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( San Jose, Cartago, Alajuela, Heredia, Orosi, Irazu Volcano, Poas Volcano, Sarchi, Grecia,... )
The main entryway to the country, the Central Valley offers a variety of tourist, cultural and natural attractions, including Costa Rica’s best museums: the Gold, Jade, National, Costa Rican Art, La Salle Natural Science, University of Costa Rica Insect and Children’s Contemporary Art and Design Museums. In addition, this region is home to the architectural jewel of Costa Rica: the National Theater. All of these are located in the country’s capital. The national parks located in the Valley—Poás, Braulio Carrillo, Irazú and Turrialba—protect the region’s main volcanoes. All have road infrastructure so that visitors can enjoy their birds, natural landscapes, craters and forests.
The country’s capital, San José, is the seat of most government services; however, the provincial capitals—Alajuela, Heredia and Cartago—offer a variety of quality commercial and tourism services. As a tourism zone, the Central Valley features two extraordinarily beautiful areas that in and of themselves are true tourist destinations: Turrialba and Valle de los Santos. The rural towns, for their part, are highly picturesque, and offer a glimpse of old Costa Rica, with their houses of bahareque (a building material similar to adobe but made of cattle dung and straw), large coffee plantations, sugar mills and dairies.
At 1,149 meters above sea level, San José enjoys an average temperature of 24 degrees Celsius—an ideal climate for short trips to the Carmen, Catedral, Merced and Hospital districts. Here, visitors can admire the lovely architecture of several buildings that have been declared National Monuments of cultural, historical or architectural interest, including the Post and Telegraph Building, the National Theater, the Children’s Museum, the Blue Castle and others. The city offers high-quality options in dining and accommodations, from bed and breakfasts and popular sodas (small restaurants serving local and fast food) to fashionable bars for nightlife, complemented with cinemas and theaters. San José’s December religious feasts and public festivals are traditional events that may be enjoyed by visitors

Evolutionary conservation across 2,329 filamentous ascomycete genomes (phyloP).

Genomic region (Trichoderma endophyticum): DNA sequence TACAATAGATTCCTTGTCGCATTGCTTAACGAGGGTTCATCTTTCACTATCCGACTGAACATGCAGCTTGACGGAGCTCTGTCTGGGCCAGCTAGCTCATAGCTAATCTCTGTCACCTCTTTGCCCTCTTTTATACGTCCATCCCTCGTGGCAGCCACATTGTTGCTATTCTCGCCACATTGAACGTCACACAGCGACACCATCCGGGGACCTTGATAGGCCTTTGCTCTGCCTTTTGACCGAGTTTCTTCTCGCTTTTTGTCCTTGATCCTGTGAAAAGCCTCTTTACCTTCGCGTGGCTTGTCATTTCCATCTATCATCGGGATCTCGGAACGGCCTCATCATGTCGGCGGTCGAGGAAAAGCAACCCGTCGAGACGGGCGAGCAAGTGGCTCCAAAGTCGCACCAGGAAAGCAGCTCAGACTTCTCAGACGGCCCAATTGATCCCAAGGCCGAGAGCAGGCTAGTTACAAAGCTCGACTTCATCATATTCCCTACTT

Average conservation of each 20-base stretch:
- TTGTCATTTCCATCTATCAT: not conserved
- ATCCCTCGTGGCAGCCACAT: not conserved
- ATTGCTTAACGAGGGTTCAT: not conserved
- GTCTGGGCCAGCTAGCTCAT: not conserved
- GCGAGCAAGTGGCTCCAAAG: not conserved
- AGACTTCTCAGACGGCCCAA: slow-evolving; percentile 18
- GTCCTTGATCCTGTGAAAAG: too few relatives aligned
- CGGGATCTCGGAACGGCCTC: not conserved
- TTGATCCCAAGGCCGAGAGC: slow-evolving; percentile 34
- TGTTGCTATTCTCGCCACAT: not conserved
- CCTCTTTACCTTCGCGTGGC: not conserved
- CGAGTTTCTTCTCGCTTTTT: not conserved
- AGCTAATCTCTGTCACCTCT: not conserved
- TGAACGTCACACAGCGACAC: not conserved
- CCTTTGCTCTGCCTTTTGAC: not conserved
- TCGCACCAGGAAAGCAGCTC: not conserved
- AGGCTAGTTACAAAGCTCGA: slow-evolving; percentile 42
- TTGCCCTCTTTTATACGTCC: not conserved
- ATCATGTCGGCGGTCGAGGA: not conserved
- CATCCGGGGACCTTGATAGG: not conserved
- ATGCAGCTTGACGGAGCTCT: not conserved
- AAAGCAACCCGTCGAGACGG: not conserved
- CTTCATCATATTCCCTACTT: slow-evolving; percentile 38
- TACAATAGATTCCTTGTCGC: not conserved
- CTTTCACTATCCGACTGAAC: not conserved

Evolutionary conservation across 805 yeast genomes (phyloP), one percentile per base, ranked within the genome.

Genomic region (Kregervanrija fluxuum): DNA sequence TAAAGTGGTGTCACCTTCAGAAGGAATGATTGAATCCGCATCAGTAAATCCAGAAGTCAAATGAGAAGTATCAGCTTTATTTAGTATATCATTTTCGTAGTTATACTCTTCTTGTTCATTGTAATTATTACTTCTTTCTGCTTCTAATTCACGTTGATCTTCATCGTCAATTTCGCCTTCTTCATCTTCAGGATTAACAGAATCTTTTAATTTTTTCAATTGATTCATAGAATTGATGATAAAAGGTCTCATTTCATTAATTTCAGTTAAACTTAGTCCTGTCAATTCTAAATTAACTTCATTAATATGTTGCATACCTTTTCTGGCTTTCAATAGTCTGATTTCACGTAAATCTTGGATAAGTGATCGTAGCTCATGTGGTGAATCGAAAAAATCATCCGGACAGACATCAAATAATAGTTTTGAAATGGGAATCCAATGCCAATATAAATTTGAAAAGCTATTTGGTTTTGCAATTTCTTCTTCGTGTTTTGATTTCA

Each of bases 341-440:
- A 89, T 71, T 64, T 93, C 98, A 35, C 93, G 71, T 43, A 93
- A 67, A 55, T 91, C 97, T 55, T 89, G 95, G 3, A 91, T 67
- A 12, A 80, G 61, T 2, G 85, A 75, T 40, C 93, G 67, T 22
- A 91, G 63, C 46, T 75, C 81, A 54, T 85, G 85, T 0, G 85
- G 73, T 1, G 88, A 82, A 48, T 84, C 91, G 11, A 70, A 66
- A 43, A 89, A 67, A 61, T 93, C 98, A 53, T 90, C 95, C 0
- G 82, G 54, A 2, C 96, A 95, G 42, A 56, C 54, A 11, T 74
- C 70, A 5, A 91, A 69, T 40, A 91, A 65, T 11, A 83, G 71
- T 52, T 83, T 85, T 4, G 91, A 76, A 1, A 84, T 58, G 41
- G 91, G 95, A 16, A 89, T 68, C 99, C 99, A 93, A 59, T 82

Some of its attractions ...
“The Very Noble and Very Loyal City of Cartago” was Costa Rica’s first capital, a distinction the city held until 1823. Cartago enjoys a good level of commercial development and state services. Despite seismic activity that has caused considerable damage throughout the city’s history, several important architectural structures still remain. Cartago is home to Costa Rica’s patron saint, Our Lady of the Angels.
Rising 2,708 meters above sea level, this volcano’s gas emissions have notably increased since 1989, causing acid rain that has damaged plant life in some areas of the park as well as neighboring agricultural plantations. The summit features two craters: the main one, at one and a half kilometers in diameter and 300 meters deep; and Laguna Botos, a cold, rain-fed lake that feeds the Río Ángel, a tributary of the Río Sarapiquí that flows into the Caribbean. Currently the volcano emits a great quantity of gases and steam from the various fumaroles located in the crater’s inner cone. Visitor services include information, a park ranger station, trails, restrooms, drinking water, signage, a cafeteria, souvenir shop and several natural viewpoints.
This park protects colossal Irazú, which, at 3,432 meters above sea level, is the tallest volcano in Costa Rica. The active volcano has a long history of eruptions and eruptive cycles. The protected area’s many geological features include the Playa Hermosa, Principal and Diego de la Haya craters, as well as the Sapper formation, the highest point in the massif, from which both Caribbean and Pacific coasts may be seen. Visitor services include information, a park ranger station, trails, restrooms, signage, a cafeteria, parking and several natural viewpoints.
OROSÍ CHURCH AND COLONIAL MUSEUM
Built in 1743 by Franciscan missionaries, this is the only colonial building in good condition in Costa Rica. Many works of art can be admired inside, including paintings, sacred images and the altar. The adjacent museum houses pieces and artifacts used by the Franciscans during the evangelical period, displaying something of the lifestyle of that era. The site was declared a National Monument in 1985
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